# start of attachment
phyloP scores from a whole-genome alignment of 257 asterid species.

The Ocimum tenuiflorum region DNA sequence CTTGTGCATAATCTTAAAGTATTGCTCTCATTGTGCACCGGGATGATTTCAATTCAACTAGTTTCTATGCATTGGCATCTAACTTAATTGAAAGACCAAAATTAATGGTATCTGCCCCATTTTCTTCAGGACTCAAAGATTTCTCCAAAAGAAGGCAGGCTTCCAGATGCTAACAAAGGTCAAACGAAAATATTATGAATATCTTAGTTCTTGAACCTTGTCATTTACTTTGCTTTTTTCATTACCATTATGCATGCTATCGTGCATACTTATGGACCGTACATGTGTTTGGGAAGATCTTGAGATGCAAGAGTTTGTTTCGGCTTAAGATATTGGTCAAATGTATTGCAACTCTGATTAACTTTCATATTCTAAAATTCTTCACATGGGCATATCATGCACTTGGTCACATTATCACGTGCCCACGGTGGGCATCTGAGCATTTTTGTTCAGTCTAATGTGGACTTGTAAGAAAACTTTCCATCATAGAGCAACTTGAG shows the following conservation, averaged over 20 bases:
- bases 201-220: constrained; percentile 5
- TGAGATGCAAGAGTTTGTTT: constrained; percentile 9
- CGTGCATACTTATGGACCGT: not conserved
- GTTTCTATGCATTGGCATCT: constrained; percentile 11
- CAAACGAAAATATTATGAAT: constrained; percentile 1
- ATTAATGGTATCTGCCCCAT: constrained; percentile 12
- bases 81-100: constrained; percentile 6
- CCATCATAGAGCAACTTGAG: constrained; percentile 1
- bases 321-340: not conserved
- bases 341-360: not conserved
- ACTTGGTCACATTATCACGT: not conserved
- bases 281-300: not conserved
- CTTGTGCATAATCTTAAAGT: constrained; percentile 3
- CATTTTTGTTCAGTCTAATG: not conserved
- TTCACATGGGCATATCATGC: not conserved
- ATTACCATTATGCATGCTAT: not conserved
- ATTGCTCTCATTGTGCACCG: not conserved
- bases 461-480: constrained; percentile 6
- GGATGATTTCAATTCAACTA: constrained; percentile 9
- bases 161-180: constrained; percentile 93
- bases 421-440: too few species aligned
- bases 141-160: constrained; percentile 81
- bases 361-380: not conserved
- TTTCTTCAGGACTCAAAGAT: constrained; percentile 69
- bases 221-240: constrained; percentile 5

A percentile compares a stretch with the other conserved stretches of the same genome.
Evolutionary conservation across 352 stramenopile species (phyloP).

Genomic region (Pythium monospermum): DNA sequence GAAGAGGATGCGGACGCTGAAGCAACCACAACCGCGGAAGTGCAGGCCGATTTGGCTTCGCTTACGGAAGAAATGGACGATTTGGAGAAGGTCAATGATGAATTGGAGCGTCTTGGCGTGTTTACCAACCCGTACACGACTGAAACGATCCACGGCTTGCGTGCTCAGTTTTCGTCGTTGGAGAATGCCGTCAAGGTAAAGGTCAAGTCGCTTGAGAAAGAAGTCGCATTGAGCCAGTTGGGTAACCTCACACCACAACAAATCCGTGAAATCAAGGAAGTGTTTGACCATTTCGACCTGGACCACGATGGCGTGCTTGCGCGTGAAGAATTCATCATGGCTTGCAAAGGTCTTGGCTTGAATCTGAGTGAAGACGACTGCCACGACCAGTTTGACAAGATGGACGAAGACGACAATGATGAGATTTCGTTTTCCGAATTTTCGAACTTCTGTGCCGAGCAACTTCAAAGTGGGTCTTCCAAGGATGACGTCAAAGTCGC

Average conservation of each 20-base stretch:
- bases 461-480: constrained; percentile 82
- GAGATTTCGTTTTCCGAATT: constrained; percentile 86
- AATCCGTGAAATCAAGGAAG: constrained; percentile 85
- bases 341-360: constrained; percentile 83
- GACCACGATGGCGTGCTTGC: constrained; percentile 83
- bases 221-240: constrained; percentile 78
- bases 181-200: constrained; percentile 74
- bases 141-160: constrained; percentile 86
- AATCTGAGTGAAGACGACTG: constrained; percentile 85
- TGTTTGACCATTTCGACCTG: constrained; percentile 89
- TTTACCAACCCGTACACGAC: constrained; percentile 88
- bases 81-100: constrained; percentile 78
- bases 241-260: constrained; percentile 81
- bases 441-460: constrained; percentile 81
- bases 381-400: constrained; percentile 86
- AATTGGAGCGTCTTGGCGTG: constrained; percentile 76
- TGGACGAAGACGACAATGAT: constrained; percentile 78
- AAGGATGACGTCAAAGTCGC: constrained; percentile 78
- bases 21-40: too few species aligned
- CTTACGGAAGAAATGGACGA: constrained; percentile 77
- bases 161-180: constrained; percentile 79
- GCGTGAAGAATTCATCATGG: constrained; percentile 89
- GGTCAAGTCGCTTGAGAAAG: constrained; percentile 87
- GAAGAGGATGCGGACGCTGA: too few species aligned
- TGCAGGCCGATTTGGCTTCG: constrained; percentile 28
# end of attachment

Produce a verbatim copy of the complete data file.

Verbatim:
phyloP scores from a whole-genome alignment of 257 asterid species.

The Ocimum tenuiflorum region DNA sequence CTTGTGCATAATCTTAAAGTATTGCTCTCATTGTGCACCGGGATGATTTCAATTCAACTAGTTTCTATGCATTGGCATCTAACTTAATTGAAAGACCAAAATTAATGGTATCTGCCCCATTTTCTTCAGGACTCAAAGATTTCTCCAAAAGAAGGCAGGCTTCCAGATGCTAACAAAGGTCAAACGAAAATATTATGAATATCTTAGTTCTTGAACCTTGTCATTTACTTTGCTTTTTTCATTACCATTATGCATGCTATCGTGCATACTTATGGACCGTACATGTGTTTGGGAAGATCTTGAGATGCAAGAGTTTGTTTCGGCTTAAGATATTGGTCAAATGTATTGCAACTCTGATTAACTTTCATATTCTAAAATTCTTCACATGGGCATATCATGCACTTGGTCACATTATCACGTGCCCACGGTGGGCATCTGAGCATTTTTGTTCAGTCTAATGTGGACTTGTAAGAAAACTTTCCATCATAGAGCAACTTGAG shows the following conservation, averaged over 20 bases:
- bases 201-220: constrained; percentile 5
- TGAGATGCAAGAGTTTGTTT: constrained; percentile 9
- CGTGCATACTTATGGACCGT: not conserved
- GTTTCTATGCATTGGCATCT: constrained; percentile 11
- CAAACGAAAATATTATGAAT: constrained; percentile 1
- ATTAATGGTATCTGCCCCAT: constrained; percentile 12
- bases 81-100: constrained; percentile 6
- CCATCATAGAGCAACTTGAG: constrained; percentile 1
- bases 321-340: not conserved
- bases 341-360: not conserved
- ACTTGGTCACATTATCACGT: not conserved
- bases 281-300: not conserved
- CTTGTGCATAATCTTAAAGT: constrained; percentile 3
- CATTTTTGTTCAGTCTAATG: not conserved
- TTCACATGGGCATATCATGC: not conserved
- ATTACCATTATGCATGCTAT: not conserved
- ATTGCTCTCATTGTGCACCG: not conserved
- bases 461-480: constrained; percentile 6
- GGATGATTTCAATTCAACTA: constrained; percentile 9
- bases 161-180: constrained; percentile 93
- bases 421-440: too few species aligned
- bases 141-160: constrained; percentile 81
- bases 361-380: not conserved
- TTTCTTCAGGACTCAAAGAT: constrained; percentile 69
- bases 221-240: constrained; percentile 5

A percentile compares a stretch with the other conserved stretches of the same genome.
Evolutionary conservation across 352 stramenopile species (phyloP).

Genomic region (Pythium monospermum): DNA sequence GAAGAGGATGCGGACGCTGAAGCAACCACAACCGCGGAAGTGCAGGCCGATTTGGCTTCGCTTACGGAAGAAATGGACGATTTGGAGAAGGTCAATGATGAATTGGAGCGTCTTGGCGTGTTTACCAACCCGTACACGACTGAAACGATCCACGGCTTGCGTGCTCAGTTTTCGTCGTTGGAGAATGCCGTCAAGGTAAAGGTCAAGTCGCTTGAGAAAGAAGTCGCATTGAGCCAGTTGGGTAACCTCACACCACAACAAATCCGTGAAATCAAGGAAGTGTTTGACCATTTCGACCTGGACCACGATGGCGTGCTTGCGCGTGAAGAATTCATCATGGCTTGCAAAGGTCTTGGCTTGAATCTGAGTGAAGACGACTGCCACGACCAGTTTGACAAGATGGACGAAGACGACAATGATGAGATTTCGTTTTCCGAATTTTCGAACTTCTGTGCCGAGCAACTTCAAAGTGGGTCTTCCAAGGATGACGTCAAAGTCGC

Average conservation of each 20-base stretch:
- bases 461-480: constrained; percentile 82
- GAGATTTCGTTTTCCGAATT: constrained; percentile 86
- AATCCGTGAAATCAAGGAAG: constrained; percentile 85
- bases 341-360: constrained; percentile 83
- GACCACGATGGCGTGCTTGC: constrained; percentile 83
- bases 221-240: constrained; percentile 78
- bases 181-200: constrained; percentile 74
- bases 141-160: constrained; percentile 86
- AATCTGAGTGAAGACGACTG: constrained; percentile 85
- TGTTTGACCATTTCGACCTG: constrained; percentile 89
- TTTACCAACCCGTACACGAC: constrained; percentile 88
- bases 81-100: constrained; percentile 78
- bases 241-260: constrained; percentile 81
- bases 441-460: constrained; percentile 81
- bases 381-400: constrained; percentile 86
- AATTGGAGCGTCTTGGCGTG: constrained; percentile 76
- TGGACGAAGACGACAATGAT: constrained; percentile 78
- AAGGATGACGTCAAAGTCGC: constrained; percentile 78
- bases 21-40: too few species aligned
- CTTACGGAAGAAATGGACGA: constrained; percentile 77
- bases 161-180: constrained; percentile 79
- GCGTGAAGAATTCATCATGG: constrained; percentile 89
- GGTCAAGTCGCTTGAGAAAG: constrained; percentile 87
- GAAGAGGATGCGGACGCTGA: too few species aligned
- TGCAGGCCGATTTGGCTTCG: constrained; percentile 28